Unborn Child


Character: Unborn Child

Source Text:  Banks, Russell. “Black Man and White Woman in a Dark Green Rowboat.” Trailerpark. Boston, Massachusetts: Houghton Mifflin, 1981. 84-92. Print.

Entry Author:  Jonah Beukman

Russell Banks ends his short story “Black Man and White Woman in a Dark Green Rowboat” with the line “it was very hot, and no one said anything” (92), emphasizing silence and omission as the dominant tropes in the story.  The author hides the main plot point – the act of abortion – to the extent that it is made unclear and the titular characters fade into the background. Banks begins his story by setting the scene on the beach in the trailer park, emphasizing the barrenness of the setting and the mundane nature of the day. The main plot point of the story is never explicitly said, yet the reader must uncover what the two characters are speaking about by way of what is omitted.  The unborn child is central to the plot in that the child puts into question the status quo of the trailer park and the lives of the two main characters in ways that are obscured by the story itself.

If the unborn child had been born, the status quo – represented in the silent, repressed, and racist lives that those in the trailer park lead – would change forever.  Silence would have been impossible given the mixed-race child; one can even conjecture how the characters that Banks mentions at the beginning of the story could break free from repression and come alive to talk at length about the presence of the mixed race child. In Betsy Erkkila’s “Blood, Sex, and Other American Crosses”, the author writes the following about blood, saying that it was “a national fetish, a means of affirming political community, kinship, citizenship, and union at the same time that it became the grounds for exclusion, expulsion, negation, and extermination” (7). Though Erkkila is describing the fetishization of blood in the period of time following the Revolutionary War, the fact that mixed blood could be exclusionary and exterminatory is applicable to the period of time in which “Black Man and White Woman in a Dark Green Rowboat” is set, particularly in an insular community like the trailer park. The “mixed blood” of the child and the presence thereof would likely negate the silence and omission of what came before the child’s inception and lead to the physical expulsion of the two main characters from the park.

The lives of the two main characters are deeply affected by their decision to abort the unborn child, and abortion is suggested and represented in the short story in several ways. The reader is unsure what to pay attention to in the story—Banks comments on the color of the sky, the various murkiness and depth of the water, the act of fishing, and the color of the rowboat to suggest the act of abortion. Abortion is further suggested by the color of the rowboat—dark green—which conjures up images of vomit, excrement, sickness, and illness. Further, miscegenation is seen as a punishable act in the story as depicted in the fishing expedition, which serves as a metaphor for the sexual act. The black man is hurt when he attempts to plug up the tackle box, yet the white woman remains unscathed. The two characters and the trailer park as a whole repress their emotions and refuse to acknowledge the situation or their racist biases or attitudes (for example, the white woman’s father was said to “[hate] niggers” (88)). In refusing to acknowledge the act of abortion and the blood of the mixed race child, Banks offers a meditation on the presence and consequence of silence.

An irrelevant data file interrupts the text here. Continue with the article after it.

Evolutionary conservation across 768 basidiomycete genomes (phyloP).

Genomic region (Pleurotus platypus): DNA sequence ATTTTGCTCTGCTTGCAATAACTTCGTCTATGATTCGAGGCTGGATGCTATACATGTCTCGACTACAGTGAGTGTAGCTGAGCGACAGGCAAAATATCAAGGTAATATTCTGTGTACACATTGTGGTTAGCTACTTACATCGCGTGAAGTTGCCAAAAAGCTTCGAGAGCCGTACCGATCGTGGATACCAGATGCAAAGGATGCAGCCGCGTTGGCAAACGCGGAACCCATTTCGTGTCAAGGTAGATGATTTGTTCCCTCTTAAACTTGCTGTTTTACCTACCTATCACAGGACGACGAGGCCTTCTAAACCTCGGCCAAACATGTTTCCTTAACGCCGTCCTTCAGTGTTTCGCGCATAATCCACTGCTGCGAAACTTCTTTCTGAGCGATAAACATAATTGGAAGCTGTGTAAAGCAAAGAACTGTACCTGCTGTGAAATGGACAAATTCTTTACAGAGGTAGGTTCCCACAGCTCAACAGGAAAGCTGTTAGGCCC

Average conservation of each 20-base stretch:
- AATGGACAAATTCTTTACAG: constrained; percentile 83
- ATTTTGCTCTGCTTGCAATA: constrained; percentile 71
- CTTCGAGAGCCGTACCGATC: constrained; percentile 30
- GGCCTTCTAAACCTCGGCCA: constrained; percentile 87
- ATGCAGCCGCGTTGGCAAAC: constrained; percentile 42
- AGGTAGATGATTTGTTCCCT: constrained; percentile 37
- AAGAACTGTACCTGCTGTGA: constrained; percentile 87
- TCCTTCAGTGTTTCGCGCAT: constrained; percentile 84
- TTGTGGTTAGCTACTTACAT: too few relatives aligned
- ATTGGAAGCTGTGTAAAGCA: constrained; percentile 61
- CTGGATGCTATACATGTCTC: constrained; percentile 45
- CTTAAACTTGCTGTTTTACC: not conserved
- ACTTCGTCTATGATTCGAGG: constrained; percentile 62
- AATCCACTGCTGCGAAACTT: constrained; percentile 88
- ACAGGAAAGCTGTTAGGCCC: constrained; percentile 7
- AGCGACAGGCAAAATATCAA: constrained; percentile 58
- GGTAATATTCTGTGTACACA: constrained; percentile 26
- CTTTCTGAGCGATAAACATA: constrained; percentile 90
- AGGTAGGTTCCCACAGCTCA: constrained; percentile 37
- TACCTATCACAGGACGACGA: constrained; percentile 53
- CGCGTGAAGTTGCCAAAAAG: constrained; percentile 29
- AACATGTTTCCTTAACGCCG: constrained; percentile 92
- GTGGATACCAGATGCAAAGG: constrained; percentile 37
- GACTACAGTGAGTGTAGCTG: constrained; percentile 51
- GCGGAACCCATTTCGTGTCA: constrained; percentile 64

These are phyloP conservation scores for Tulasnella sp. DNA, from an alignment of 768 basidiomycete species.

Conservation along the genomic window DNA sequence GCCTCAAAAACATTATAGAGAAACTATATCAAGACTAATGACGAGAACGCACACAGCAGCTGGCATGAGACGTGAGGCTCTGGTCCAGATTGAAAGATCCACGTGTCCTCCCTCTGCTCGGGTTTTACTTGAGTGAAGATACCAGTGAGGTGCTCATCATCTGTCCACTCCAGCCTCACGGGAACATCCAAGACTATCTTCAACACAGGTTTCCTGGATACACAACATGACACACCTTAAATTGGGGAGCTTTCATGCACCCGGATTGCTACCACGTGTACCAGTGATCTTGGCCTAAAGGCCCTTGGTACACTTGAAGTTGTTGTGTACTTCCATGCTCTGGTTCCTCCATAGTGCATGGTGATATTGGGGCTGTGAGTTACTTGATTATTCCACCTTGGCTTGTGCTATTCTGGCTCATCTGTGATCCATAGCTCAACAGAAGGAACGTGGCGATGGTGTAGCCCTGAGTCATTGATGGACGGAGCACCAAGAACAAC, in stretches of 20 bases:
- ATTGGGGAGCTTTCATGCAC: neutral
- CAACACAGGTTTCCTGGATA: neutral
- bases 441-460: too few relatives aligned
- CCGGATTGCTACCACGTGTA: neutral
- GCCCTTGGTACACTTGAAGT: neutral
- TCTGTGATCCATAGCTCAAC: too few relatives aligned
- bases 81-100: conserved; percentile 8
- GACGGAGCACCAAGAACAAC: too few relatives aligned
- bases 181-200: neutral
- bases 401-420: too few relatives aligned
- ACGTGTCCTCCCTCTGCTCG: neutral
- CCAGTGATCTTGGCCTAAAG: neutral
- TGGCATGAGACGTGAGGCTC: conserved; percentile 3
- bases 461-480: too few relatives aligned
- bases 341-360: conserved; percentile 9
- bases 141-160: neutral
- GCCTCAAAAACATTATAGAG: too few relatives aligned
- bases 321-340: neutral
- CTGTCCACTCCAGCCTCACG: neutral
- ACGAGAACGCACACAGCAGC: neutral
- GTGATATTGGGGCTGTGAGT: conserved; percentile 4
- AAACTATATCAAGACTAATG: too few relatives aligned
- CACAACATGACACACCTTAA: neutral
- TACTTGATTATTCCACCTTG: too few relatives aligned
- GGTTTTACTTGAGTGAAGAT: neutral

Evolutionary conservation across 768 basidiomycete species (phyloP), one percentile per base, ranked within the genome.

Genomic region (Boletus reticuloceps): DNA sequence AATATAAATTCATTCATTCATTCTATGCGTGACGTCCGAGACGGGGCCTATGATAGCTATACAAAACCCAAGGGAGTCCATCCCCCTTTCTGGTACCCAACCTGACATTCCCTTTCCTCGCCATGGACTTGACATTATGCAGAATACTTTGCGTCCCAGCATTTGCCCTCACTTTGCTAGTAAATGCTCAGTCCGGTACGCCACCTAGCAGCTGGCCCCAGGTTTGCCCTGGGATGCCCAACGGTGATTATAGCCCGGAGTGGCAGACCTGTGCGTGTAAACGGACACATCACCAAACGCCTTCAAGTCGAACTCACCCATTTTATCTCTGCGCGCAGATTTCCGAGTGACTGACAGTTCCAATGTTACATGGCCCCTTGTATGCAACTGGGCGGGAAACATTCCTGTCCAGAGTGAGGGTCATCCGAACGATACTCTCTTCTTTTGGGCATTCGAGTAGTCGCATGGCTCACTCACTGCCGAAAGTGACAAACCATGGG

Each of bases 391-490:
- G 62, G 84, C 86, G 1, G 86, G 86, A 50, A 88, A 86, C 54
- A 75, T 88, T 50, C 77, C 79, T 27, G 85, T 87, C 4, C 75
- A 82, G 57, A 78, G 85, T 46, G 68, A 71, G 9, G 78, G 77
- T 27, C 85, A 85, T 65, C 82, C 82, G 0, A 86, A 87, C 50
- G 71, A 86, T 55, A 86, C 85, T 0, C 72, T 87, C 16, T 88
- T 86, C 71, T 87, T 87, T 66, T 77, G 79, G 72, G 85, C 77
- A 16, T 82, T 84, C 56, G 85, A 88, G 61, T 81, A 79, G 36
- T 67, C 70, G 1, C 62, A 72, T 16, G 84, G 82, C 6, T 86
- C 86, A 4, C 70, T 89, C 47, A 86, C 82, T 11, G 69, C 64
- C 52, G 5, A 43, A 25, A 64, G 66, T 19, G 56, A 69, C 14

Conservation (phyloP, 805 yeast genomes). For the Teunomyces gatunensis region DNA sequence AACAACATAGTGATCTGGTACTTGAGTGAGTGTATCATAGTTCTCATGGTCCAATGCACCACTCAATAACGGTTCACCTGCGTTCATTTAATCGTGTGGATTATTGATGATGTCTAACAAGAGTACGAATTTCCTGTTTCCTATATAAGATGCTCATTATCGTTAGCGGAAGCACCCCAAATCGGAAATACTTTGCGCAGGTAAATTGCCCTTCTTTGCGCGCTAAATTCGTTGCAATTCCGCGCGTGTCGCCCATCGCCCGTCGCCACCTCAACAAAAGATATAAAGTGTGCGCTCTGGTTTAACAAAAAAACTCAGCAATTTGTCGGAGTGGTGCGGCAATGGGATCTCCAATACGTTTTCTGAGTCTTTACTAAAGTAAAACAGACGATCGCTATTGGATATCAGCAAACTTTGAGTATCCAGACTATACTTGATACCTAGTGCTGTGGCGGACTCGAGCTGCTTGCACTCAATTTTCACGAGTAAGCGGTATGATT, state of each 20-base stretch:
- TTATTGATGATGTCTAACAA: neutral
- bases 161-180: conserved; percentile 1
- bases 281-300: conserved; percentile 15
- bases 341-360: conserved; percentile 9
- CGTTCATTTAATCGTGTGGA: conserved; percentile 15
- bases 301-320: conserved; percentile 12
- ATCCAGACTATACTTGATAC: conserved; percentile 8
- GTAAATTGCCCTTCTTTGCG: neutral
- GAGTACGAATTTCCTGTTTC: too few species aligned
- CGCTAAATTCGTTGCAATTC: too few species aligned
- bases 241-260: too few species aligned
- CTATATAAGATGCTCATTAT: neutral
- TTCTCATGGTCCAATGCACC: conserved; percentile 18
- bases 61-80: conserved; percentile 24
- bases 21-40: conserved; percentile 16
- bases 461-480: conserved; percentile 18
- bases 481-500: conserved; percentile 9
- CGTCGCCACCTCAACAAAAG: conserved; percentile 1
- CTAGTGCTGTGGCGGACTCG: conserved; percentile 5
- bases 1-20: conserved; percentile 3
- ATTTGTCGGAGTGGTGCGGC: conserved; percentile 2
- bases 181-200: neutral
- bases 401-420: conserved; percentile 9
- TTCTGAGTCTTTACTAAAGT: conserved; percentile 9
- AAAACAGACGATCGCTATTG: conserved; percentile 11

Works Cited

Erkkila, Betsy. “Blood Sex and Other American Crosses.” Mixed Bloods and Other Crosses: Rethinking American Literature from the Revolution to the Culture Wars. Philadelphia: University of Pennsylvania, 2005. 1-36. Print.

James Fulton


Character: James Fulton

Source Text:  Colson Whitehead, The Intuitionist (1999)

Entry Author:  

“I always knew they didn’t have the same daddy, but I didn’t know his (Fulton) was a white man.”
“Who else knows that Fulton was colored?”
“But he wasn’t who he was. He passed for white. He was colored.”
“Fulton’s hatred of himself and his lie of whiteness”

In Colson Whitehead’s The Intuitionist, James Fulton is the elusive, sought after inventor of the Intuitionist school of thought and author of four renowned volumes on theoretical transport. Although he passes away prior to the start of the novel, his legacy leaves a haunting omniscience that leaves much to be uncovered and explored as the story unfolds. For protagonist Lila Mae, the first black female elevator operator praised for her keen intuiting abilities, the struggle to discover the man behind James Fulton and his confidential theory on the “black box” becomes a testament to Lila Mae’s own self discovery.

As a pioneer of intuitionist ideology Fulton’s presence in the novel is largely indirect and unobtrusive, seeping through the text in brief interludes during Lila’s moments of deep contemplation. Throughout the narrative, excerpts from Fulton’s “Theoretical Elevators” are caught between chapters, and introduce certain sections of the book, though most indiscreetly. Like Lila Mae, we as readers attempt to uncover the mystery behind Fulton’s largely allegorical concepts such as the “thin man convention” and the “Occupant’s Fallacy” (38). At first glance, Fulton’s ideology seems highly probably in conjunction with dry, repetitious elevator terminology. In fact, the fallacy of the thin or obese man who is not considered for the standard occupancy of a residential elevator of 12 passengers seems highly believable, however, we as readers fail to notice the undeniable parallel between the “thin man convention” and Fulton’s secret analogies hidden within the text.